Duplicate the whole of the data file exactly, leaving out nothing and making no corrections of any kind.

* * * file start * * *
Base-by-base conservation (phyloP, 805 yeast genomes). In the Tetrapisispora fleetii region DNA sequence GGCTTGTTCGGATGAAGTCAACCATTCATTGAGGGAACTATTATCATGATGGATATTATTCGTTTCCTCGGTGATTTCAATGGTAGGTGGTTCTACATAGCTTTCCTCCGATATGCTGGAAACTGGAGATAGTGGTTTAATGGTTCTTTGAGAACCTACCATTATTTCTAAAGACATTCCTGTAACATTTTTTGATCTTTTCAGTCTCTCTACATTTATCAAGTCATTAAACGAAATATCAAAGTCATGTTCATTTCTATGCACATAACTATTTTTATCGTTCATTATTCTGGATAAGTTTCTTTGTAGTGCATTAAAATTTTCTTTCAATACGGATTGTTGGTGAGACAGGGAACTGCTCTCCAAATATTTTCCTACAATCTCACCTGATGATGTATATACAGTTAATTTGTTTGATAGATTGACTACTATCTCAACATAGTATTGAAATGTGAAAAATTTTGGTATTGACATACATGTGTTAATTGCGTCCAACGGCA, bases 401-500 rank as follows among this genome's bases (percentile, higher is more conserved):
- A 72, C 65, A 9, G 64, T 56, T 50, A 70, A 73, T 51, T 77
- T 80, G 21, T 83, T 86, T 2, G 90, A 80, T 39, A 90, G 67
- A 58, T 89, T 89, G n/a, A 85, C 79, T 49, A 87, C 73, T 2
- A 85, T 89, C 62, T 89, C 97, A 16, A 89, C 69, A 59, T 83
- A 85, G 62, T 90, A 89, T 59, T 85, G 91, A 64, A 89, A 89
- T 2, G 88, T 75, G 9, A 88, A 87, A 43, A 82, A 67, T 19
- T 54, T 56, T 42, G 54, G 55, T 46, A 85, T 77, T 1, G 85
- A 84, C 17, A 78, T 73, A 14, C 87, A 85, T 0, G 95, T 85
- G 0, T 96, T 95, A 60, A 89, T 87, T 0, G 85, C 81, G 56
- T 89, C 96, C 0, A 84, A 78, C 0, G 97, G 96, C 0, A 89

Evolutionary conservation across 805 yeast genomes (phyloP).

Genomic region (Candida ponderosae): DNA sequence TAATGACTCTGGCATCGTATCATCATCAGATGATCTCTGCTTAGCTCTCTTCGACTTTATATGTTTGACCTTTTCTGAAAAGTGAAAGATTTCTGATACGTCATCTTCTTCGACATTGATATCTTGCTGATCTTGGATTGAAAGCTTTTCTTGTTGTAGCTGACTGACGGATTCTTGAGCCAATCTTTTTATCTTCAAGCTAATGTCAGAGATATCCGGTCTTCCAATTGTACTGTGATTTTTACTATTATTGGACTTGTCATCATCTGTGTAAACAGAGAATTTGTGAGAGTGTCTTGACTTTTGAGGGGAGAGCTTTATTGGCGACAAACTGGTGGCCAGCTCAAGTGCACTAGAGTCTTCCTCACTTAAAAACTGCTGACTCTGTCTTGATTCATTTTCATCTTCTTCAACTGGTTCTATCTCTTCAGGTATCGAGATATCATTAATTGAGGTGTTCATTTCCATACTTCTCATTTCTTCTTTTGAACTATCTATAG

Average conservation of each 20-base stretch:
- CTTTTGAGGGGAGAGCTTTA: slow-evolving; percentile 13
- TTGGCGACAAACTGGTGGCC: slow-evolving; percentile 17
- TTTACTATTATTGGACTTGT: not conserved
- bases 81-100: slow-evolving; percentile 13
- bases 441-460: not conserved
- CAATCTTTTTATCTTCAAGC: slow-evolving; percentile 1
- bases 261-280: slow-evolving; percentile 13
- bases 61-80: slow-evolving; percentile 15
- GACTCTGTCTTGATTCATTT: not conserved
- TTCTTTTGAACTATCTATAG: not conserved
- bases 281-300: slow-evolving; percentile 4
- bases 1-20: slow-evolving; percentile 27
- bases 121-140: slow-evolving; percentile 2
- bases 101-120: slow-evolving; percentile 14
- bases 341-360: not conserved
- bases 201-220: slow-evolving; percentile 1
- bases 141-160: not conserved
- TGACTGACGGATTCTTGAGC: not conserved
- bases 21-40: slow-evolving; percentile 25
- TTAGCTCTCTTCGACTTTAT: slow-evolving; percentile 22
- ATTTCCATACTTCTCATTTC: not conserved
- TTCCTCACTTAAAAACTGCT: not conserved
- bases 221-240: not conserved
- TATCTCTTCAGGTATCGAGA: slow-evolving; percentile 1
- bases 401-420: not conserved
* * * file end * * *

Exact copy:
Base-by-base conservation (phyloP, 805 yeast genomes). In the Tetrapisispora fleetii region DNA sequence GGCTTGTTCGGATGAAGTCAACCATTCATTGAGGGAACTATTATCATGATGGATATTATTCGTTTCCTCGGTGATTTCAATGGTAGGTGGTTCTACATAGCTTTCCTCCGATATGCTGGAAACTGGAGATAGTGGTTTAATGGTTCTTTGAGAACCTACCATTATTTCTAAAGACATTCCTGTAACATTTTTTGATCTTTTCAGTCTCTCTACATTTATCAAGTCATTAAACGAAATATCAAAGTCATGTTCATTTCTATGCACATAACTATTTTTATCGTTCATTATTCTGGATAAGTTTCTTTGTAGTGCATTAAAATTTTCTTTCAATACGGATTGTTGGTGAGACAGGGAACTGCTCTCCAAATATTTTCCTACAATCTCACCTGATGATGTATATACAGTTAATTTGTTTGATAGATTGACTACTATCTCAACATAGTATTGAAATGTGAAAAATTTTGGTATTGACATACATGTGTTAATTGCGTCCAACGGCA, bases 401-500 rank as follows among this genome's bases (percentile, higher is more conserved):
- A 72, C 65, A 9, G 64, T 56, T 50, A 70, A 73, T 51, T 77
- T 80, G 21, T 83, T 86, T 2, G 90, A 80, T 39, A 90, G 67
- A 58, T 89, T 89, G n/a, A 85, C 79, T 49, A 87, C 73, T 2
- A 85, T 89, C 62, T 89, C 97, A 16, A 89, C 69, A 59, T 83
- A 85, G 62, T 90, A 89, T 59, T 85, G 91, A 64, A 89, A 89
- T 2, G 88, T 75, G 9, A 88, A 87, A 43, A 82, A 67, T 19
- T 54, T 56, T 42, G 54, G 55, T 46, A 85, T 77, T 1, G 85
- A 84, C 17, A 78, T 73, A 14, C 87, A 85, T 0, G 95, T 85
- G 0, T 96, T 95, A 60, A 89, T 87, T 0, G 85, C 81, G 56
- T 89, C 96, C 0, A 84, A 78, C 0, G 97, G 96, C 0, A 89

Evolutionary conservation across 805 yeast genomes (phyloP).

Genomic region (Candida ponderosae): DNA sequence TAATGACTCTGGCATCGTATCATCATCAGATGATCTCTGCTTAGCTCTCTTCGACTTTATATGTTTGACCTTTTCTGAAAAGTGAAAGATTTCTGATACGTCATCTTCTTCGACATTGATATCTTGCTGATCTTGGATTGAAAGCTTTTCTTGTTGTAGCTGACTGACGGATTCTTGAGCCAATCTTTTTATCTTCAAGCTAATGTCAGAGATATCCGGTCTTCCAATTGTACTGTGATTTTTACTATTATTGGACTTGTCATCATCTGTGTAAACAGAGAATTTGTGAGAGTGTCTTGACTTTTGAGGGGAGAGCTTTATTGGCGACAAACTGGTGGCCAGCTCAAGTGCACTAGAGTCTTCCTCACTTAAAAACTGCTGACTCTGTCTTGATTCATTTTCATCTTCTTCAACTGGTTCTATCTCTTCAGGTATCGAGATATCATTAATTGAGGTGTTCATTTCCATACTTCTCATTTCTTCTTTTGAACTATCTATAG

Average conservation of each 20-base stretch:
- CTTTTGAGGGGAGAGCTTTA: slow-evolving; percentile 13
- TTGGCGACAAACTGGTGGCC: slow-evolving; percentile 17
- TTTACTATTATTGGACTTGT: not conserved
- bases 81-100: slow-evolving; percentile 13
- bases 441-460: not conserved
- CAATCTTTTTATCTTCAAGC: slow-evolving; percentile 1
- bases 261-280: slow-evolving; percentile 13
- bases 61-80: slow-evolving; percentile 15
- GACTCTGTCTTGATTCATTT: not conserved
- TTCTTTTGAACTATCTATAG: not conserved
- bases 281-300: slow-evolving; percentile 4
- bases 1-20: slow-evolving; percentile 27
- bases 121-140: slow-evolving; percentile 2
- bases 101-120: slow-evolving; percentile 14
- bases 341-360: not conserved
- bases 201-220: slow-evolving; percentile 1
- bases 141-160: not conserved
- TGACTGACGGATTCTTGAGC: not conserved
- bases 21-40: slow-evolving; percentile 25
- TTAGCTCTCTTCGACTTTAT: slow-evolving; percentile 22
- ATTTCCATACTTCTCATTTC: not conserved
- TTCCTCACTTAAAAACTGCT: not conserved
- bases 221-240: not conserved
- TATCTCTTCAGGTATCGAGA: slow-evolving; percentile 1
- bases 401-420: not conserved